Psychologist

Psychologist

Psychologists are experts in human behaviour, closely studying and analysing the processes that relate to how people think and feel.

As a Psychologist, you’ll deliver treatment and counselling to alleviate your client's behavioural and psychological issues and promote positive health and wellbeing. You will have the opportunity to select a specialisation and work children, adults, and organisations. 

The average salary of a Psychologist is $77,766 per annum.

Salary range
Average salary $77,766
salary range
$69,280
$77,766
$86,687
Source: SEEK
Projected job growth
9% by 2020
9%
2015
2020
Source: joboutlook.gov.au
Employment by region
The top three regions for employment as a Psychologist are:
NSW
NSW 31.4%
VIC
VIC 32.8%
QLD
QLD 15.6%
Source: joboutlook.gov.au

Key skills required

The top skills for a Psychologist are:
  • Interested in people and human behaviour
  • Able to solve problems
  • An inquisitive mind
  • Emotional maturity and empathy for others
  • Patient and perceptive
  • Good oral and written communication skills
Source: myfuture.edu.au
Career pathway planner
Starting out
Starting out

Take the first step to becoming a Psychologist with a Bachelor of Social Science (Psychology), and learn how to understand people and their motives.

  • Bachelor of Psychological Sciences

Psychologist job description

What does a Psychologist do?

Psychologists are qualified experts in human behaviour and the processes of how we think and feel.  

As a Psychologist, you’ll use scientific methods to study the factors that influence human behaviour and apply a range of psychological therapies and interventions to assist people in managing their mental health issues. These evidence-based treatments are centred on changing behaviours and thought patterns to enable your clients to improve their quality of life.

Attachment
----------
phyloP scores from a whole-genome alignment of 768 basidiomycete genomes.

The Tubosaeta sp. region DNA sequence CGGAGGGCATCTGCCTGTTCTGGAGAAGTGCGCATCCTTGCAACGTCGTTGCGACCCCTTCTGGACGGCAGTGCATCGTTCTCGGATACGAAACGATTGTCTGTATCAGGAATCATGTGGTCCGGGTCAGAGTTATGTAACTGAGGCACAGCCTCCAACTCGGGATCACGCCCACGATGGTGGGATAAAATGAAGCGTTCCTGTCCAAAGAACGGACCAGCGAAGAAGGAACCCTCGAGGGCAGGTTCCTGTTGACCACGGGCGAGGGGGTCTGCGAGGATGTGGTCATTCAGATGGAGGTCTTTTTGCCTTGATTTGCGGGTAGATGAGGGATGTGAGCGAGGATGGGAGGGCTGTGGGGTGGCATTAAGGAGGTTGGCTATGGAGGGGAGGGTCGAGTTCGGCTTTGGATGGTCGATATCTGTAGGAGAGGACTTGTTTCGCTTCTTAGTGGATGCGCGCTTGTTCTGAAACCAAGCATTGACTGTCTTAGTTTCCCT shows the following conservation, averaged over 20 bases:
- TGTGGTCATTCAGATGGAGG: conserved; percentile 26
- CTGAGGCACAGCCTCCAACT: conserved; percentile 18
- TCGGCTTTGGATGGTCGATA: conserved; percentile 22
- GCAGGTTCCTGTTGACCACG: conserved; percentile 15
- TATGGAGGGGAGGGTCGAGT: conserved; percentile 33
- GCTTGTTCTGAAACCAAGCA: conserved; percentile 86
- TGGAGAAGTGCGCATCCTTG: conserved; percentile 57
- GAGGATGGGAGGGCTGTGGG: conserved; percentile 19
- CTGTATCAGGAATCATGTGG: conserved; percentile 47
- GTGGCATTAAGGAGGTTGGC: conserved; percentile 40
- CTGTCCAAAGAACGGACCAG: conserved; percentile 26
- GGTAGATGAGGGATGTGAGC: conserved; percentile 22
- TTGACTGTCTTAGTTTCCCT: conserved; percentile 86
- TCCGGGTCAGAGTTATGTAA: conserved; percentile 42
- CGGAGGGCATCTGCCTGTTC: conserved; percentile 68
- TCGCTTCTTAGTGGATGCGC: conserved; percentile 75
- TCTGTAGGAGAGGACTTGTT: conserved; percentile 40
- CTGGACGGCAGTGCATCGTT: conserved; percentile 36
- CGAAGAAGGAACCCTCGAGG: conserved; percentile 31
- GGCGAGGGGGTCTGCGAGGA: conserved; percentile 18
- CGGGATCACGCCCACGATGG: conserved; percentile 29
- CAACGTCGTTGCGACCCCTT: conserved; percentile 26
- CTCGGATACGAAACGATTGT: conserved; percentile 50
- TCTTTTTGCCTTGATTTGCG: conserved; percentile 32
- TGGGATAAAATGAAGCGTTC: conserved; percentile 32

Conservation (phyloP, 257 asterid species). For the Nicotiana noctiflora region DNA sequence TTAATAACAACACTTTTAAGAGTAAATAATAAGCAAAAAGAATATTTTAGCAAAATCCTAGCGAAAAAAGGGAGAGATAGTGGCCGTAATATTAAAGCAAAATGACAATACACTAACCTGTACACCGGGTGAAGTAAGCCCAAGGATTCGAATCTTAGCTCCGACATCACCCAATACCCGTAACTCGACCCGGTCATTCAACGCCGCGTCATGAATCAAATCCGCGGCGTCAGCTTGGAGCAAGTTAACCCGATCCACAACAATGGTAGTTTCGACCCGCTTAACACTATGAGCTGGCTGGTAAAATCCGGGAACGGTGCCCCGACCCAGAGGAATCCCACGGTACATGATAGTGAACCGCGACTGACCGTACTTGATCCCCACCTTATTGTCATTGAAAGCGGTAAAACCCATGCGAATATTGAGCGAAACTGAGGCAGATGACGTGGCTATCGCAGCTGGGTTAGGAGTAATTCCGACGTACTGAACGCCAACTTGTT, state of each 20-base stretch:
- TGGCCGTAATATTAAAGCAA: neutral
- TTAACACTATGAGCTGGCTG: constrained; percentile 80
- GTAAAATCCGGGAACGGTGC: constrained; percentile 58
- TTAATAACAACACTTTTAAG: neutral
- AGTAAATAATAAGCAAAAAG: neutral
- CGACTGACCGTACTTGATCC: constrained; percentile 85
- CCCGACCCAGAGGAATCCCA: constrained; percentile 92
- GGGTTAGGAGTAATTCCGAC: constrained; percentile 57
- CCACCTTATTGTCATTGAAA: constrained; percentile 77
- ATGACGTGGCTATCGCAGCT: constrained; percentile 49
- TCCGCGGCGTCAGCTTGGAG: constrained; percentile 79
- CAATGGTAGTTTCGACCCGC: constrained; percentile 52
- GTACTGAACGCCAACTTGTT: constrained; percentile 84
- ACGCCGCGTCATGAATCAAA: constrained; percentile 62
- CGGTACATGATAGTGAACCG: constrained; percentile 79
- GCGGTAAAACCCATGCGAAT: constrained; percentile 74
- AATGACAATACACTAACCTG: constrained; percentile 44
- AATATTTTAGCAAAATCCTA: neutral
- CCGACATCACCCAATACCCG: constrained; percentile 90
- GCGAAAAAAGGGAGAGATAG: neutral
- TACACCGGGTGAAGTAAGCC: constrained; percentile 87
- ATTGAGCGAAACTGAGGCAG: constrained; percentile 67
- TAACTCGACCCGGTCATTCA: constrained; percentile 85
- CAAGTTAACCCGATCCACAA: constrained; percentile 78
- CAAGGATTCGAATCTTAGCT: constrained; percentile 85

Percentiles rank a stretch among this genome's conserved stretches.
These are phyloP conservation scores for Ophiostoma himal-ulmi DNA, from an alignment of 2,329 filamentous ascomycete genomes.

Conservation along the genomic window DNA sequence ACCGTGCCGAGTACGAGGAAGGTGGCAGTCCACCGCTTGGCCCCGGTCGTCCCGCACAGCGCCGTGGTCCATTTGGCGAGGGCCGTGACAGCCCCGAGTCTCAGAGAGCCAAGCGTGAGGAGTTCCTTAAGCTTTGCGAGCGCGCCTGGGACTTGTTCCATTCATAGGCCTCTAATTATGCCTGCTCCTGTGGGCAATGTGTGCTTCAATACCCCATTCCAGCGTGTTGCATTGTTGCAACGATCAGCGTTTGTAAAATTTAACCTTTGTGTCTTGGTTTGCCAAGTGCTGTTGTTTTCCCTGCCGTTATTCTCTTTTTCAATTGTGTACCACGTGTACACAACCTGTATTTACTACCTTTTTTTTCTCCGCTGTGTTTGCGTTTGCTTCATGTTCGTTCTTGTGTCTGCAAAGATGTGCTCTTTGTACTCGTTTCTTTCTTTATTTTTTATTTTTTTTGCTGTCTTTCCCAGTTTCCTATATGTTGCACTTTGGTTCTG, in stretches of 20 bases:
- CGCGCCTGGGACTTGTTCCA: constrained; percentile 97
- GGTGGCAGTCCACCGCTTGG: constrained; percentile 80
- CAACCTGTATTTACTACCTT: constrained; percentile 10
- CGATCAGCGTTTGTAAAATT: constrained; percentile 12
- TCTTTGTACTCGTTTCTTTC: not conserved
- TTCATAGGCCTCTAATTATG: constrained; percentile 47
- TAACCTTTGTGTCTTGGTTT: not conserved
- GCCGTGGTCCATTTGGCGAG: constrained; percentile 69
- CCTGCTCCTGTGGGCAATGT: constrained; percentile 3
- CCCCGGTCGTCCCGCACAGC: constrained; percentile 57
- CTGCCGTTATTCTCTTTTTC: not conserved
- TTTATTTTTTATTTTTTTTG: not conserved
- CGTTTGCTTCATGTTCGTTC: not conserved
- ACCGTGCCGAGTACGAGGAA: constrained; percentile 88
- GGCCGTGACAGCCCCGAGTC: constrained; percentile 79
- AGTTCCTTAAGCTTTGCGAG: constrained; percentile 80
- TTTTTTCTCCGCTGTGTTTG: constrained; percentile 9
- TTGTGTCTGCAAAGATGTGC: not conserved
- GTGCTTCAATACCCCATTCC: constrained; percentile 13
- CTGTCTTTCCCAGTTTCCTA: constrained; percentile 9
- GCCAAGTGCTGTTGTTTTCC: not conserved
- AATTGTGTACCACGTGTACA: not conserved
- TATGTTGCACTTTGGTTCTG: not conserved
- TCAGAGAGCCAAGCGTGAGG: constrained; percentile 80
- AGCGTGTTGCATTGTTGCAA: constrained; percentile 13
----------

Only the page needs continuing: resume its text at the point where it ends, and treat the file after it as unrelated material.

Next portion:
Psychologists can work in an academic or research capacity with individual clients, groups (including families and couples) or organisations. Places of employment can include schools, hospitals, community health services, government departments, market research companies and private practice.

As a Psychologist, your daily tasks may include:

  • Working with clients to help them make changes to their behaviour through a variety of psychological therapies
  • Providing counselling
  • Identifying and diagnosing mental, behavioural or emotional disorders
  • Developing treatment plans
  • Administering psychological tests and assessing the results
  • Conducting research through interviews, surveys and observations

Want to know more about the skills and qualifications you’ll need to work as a Psychologist? Check out how to become a Psychologist.

Areas of specialisation in psychology

As a Psychologist, you might choose one or more specialisations to practice, such as:

  • Clinical psychology
  • Clinical neuropsychology
  • Counselling
  • Sport and exercise psychology
  • Forensic psychology
  • Educational and developmental psychology

Working hours of a Psychologist

A Psychologist’s working hours depend on the area of specialisation or workplace. For example, a Psychologist working in a hospital or other healthcare facility may be required to work evening and weekend shifts. Psychologists in private practice may be able to set their working hours to suit their schedule or the needs of their clients. Psychologists employed in a research or business setting will usually work regular weekday business hours.

Full-time Psychologists work an average of 38.2 hours per week, compared with the national average of 41.1 hours per week for all other occupations (Job Outlook).

What is the difference between a Psychologist and a Psychiatrist?

Psychologists and Psychiatrists are part of a range of healthcare professionals qualified to provide assistance and treatment to people experiencing mental health issues. While both are experts in the field of mental health, there are significant differences between their roles and approaches to treating mental disorders:

Psychiatrists are medical doctors, meaning they have completed a medical degree before undertaking further study to specialise in mental health. As medical doctors, Psychiatrists are qualified to prescribe medication to patients.